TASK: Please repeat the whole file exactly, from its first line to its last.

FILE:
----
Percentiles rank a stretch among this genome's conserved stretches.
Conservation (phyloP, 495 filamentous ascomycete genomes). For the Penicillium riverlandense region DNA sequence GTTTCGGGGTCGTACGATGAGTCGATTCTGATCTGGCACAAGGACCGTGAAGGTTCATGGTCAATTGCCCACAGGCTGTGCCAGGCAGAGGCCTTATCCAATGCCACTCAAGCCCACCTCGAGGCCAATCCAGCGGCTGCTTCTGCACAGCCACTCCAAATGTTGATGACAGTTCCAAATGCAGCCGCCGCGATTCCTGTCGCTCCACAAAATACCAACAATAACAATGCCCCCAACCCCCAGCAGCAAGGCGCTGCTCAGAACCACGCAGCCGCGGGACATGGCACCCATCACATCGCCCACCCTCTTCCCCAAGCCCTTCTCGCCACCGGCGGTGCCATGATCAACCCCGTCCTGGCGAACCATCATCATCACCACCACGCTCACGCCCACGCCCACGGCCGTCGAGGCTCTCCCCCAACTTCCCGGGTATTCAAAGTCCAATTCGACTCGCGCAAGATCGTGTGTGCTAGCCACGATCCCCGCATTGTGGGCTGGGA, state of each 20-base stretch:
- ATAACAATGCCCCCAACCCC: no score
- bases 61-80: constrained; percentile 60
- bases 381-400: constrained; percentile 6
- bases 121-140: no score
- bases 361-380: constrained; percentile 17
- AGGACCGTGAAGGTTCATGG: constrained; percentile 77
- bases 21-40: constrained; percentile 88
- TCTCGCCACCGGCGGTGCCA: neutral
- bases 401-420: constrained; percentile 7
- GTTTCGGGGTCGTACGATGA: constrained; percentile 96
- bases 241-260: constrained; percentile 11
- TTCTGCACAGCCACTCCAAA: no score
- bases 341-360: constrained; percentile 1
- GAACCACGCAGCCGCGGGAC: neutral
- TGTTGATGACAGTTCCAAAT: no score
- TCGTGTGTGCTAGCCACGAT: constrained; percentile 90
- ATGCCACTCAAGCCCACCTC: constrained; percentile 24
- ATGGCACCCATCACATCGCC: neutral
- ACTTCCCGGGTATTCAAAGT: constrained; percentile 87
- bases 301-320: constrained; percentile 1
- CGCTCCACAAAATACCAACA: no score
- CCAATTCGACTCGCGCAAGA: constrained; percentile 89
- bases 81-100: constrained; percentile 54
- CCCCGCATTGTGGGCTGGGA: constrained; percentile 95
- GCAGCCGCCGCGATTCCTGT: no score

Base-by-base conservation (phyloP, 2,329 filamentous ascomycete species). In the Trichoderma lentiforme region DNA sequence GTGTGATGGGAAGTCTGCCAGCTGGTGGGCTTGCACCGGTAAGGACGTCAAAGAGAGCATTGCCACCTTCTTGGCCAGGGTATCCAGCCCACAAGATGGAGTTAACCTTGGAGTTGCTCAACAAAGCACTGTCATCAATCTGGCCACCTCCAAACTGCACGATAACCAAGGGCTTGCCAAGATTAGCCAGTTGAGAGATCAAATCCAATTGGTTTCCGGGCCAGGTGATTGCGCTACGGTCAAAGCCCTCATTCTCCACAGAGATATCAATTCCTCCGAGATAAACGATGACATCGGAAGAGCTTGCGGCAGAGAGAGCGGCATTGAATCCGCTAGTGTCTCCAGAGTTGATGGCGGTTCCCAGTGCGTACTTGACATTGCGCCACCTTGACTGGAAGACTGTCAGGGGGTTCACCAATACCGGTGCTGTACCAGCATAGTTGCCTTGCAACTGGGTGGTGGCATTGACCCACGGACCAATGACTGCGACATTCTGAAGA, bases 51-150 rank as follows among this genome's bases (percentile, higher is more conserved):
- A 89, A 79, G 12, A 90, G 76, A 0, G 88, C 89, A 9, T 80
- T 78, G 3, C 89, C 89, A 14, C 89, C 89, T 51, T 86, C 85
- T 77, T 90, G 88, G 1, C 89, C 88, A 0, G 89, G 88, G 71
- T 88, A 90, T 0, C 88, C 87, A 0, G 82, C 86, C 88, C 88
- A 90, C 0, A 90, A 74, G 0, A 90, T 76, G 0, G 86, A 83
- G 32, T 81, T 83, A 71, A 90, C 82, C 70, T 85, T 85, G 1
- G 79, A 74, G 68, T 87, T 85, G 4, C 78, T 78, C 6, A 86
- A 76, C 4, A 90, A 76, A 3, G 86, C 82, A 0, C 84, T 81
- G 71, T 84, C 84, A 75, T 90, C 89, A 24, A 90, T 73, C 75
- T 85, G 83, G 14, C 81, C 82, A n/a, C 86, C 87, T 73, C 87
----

Percentiles rank a stretch among this genome's conserved stretches.
Conservation (phyloP, 495 filamentous ascomycete genomes). For the Penicillium riverlandense region DNA sequence GTTTCGGGGTCGTACGATGAGTCGATTCTGATCTGGCACAAGGACCGTGAAGGTTCATGGTCAATTGCCCACAGGCTGTGCCAGGCAGAGGCCTTATCCAATGCCACTCAAGCCCACCTCGAGGCCAATCCAGCGGCTGCTTCTGCACAGCCACTCCAAATGTTGATGACAGTTCCAAATGCAGCCGCCGCGATTCCTGTCGCTCCACAAAATACCAACAATAACAATGCCCCCAACCCCCAGCAGCAAGGCGCTGCTCAGAACCACGCAGCCGCGGGACATGGCACCCATCACATCGCCCACCCTCTTCCCCAAGCCCTTCTCGCCACCGGCGGTGCCATGATCAACCCCGTCCTGGCGAACCATCATCATCACCACCACGCTCACGCCCACGCCCACGGCCGTCGAGGCTCTCCCCCAACTTCCCGGGTATTCAAAGTCCAATTCGACTCGCGCAAGATCGTGTGTGCTAGCCACGATCCCCGCATTGTGGGCTGGGA, state of each 20-base stretch:
- ATAACAATGCCCCCAACCCC: no score
- bases 61-80: constrained; percentile 60
- bases 381-400: constrained; percentile 6
- bases 121-140: no score
- bases 361-380: constrained; percentile 17
- AGGACCGTGAAGGTTCATGG: constrained; percentile 77
- bases 21-40: constrained; percentile 88
- TCTCGCCACCGGCGGTGCCA: neutral
- bases 401-420: constrained; percentile 7
- GTTTCGGGGTCGTACGATGA: constrained; percentile 96
- bases 241-260: constrained; percentile 11
- TTCTGCACAGCCACTCCAAA: no score
- bases 341-360: constrained; percentile 1
- GAACCACGCAGCCGCGGGAC: neutral
- TGTTGATGACAGTTCCAAAT: no score
- TCGTGTGTGCTAGCCACGAT: constrained; percentile 90
- ATGCCACTCAAGCCCACCTC: constrained; percentile 24
- ATGGCACCCATCACATCGCC: neutral
- ACTTCCCGGGTATTCAAAGT: constrained; percentile 87
- bases 301-320: constrained; percentile 1
- CGCTCCACAAAATACCAACA: no score
- CCAATTCGACTCGCGCAAGA: constrained; percentile 89
- bases 81-100: constrained; percentile 54
- CCCCGCATTGTGGGCTGGGA: constrained; percentile 95
- GCAGCCGCCGCGATTCCTGT: no score

Base-by-base conservation (phyloP, 2,329 filamentous ascomycete species). In the Trichoderma lentiforme region DNA sequence GTGTGATGGGAAGTCTGCCAGCTGGTGGGCTTGCACCGGTAAGGACGTCAAAGAGAGCATTGCCACCTTCTTGGCCAGGGTATCCAGCCCACAAGATGGAGTTAACCTTGGAGTTGCTCAACAAAGCACTGTCATCAATCTGGCCACCTCCAAACTGCACGATAACCAAGGGCTTGCCAAGATTAGCCAGTTGAGAGATCAAATCCAATTGGTTTCCGGGCCAGGTGATTGCGCTACGGTCAAAGCCCTCATTCTCCACAGAGATATCAATTCCTCCGAGATAAACGATGACATCGGAAGAGCTTGCGGCAGAGAGAGCGGCATTGAATCCGCTAGTGTCTCCAGAGTTGATGGCGGTTCCCAGTGCGTACTTGACATTGCGCCACCTTGACTGGAAGACTGTCAGGGGGTTCACCAATACCGGTGCTGTACCAGCATAGTTGCCTTGCAACTGGGTGGTGGCATTGACCCACGGACCAATGACTGCGACATTCTGAAGA, bases 51-150 rank as follows among this genome's bases (percentile, higher is more conserved):
- A 89, A 79, G 12, A 90, G 76, A 0, G 88, C 89, A 9, T 80
- T 78, G 3, C 89, C 89, A 14, C 89, C 89, T 51, T 86, C 85
- T 77, T 90, G 88, G 1, C 89, C 88, A 0, G 89, G 88, G 71
- T 88, A 90, T 0, C 88, C 87, A 0, G 82, C 86, C 88, C 88
- A 90, C 0, A 90, A 74, G 0, A 90, T 76, G 0, G 86, A 83
- G 32, T 81, T 83, A 71, A 90, C 82, C 70, T 85, T 85, G 1
- G 79, A 74, G 68, T 87, T 85, G 4, C 78, T 78, C 6, A 86
- A 76, C 4, A 90, A 76, A 3, G 86, C 82, A 0, C 84, T 81
- G 71, T 84, C 84, A 75, T 90, C 89, A 24, A 90, T 73, C 75
- T 85, G 83, G 14, C 81, C 82, A n/a, C 86, C 87, T 73, C 87